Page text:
A concerted beginning of global activism on sustainability was made when the participants of the First World Climate Change Conference, held in Geneva in February 1979, declared “World Climate Conference”. Under this, a series of meetings were to be facilitated amongst political leadership with an aim to protect the climate and reduce global warming. As the carbon dioxide was found to be the major cause for climate change, the subsequent negotiations were centred around reduction in the emission of carbon dioxide.

Probably, the movement of sustainability got a shot in the arm with World Commission on Environment and Development, under the then chairmanship of Gro Harlem Brundtland, submitting its final report on “Our Common Future” in March 1987. The Commission took cognizance of the environment degradation resulting from production: global warming, ozone layer depletion, agricultural land degradation and so on. It was of the view that environmental issues could not be separate from ‘human actions, ambitions, and needs’. Since development basically is what human do to improve their lots within the environment, development and environment were inseparable. In this line of reasoning, the Commission noted:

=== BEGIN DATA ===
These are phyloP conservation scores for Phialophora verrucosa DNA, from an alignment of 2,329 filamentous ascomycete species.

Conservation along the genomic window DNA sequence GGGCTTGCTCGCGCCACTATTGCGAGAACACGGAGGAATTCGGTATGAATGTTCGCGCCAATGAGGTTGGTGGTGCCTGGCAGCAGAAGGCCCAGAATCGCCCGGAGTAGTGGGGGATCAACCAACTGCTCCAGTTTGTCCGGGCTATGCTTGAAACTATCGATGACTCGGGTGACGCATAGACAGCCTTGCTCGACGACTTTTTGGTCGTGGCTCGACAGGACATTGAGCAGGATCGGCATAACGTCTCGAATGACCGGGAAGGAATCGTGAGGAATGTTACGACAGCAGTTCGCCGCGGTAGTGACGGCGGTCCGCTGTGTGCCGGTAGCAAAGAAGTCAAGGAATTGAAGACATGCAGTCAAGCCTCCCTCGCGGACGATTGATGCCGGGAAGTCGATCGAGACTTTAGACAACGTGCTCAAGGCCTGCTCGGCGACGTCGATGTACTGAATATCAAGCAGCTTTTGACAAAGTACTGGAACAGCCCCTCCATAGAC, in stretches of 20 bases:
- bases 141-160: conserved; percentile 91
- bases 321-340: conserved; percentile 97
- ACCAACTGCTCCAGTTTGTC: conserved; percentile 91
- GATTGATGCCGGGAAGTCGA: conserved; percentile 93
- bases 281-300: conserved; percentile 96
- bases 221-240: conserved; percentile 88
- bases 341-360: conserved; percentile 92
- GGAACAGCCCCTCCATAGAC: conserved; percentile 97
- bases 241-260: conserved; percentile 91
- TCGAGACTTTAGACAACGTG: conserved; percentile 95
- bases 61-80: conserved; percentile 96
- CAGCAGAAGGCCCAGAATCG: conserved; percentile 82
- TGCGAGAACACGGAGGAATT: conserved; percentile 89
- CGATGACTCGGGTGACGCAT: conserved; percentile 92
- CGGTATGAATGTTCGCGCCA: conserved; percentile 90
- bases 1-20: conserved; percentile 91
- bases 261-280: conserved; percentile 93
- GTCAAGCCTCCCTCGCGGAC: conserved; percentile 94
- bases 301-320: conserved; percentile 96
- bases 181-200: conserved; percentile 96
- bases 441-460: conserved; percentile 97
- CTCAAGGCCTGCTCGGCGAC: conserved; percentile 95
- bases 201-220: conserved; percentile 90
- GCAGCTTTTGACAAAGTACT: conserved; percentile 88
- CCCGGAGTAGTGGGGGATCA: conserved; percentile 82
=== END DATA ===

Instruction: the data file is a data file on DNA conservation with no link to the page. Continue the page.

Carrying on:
Humanity has the ability to make development sustainable to ensure that it meets the needs of the present without compromising the ability of future generations to meet their own needs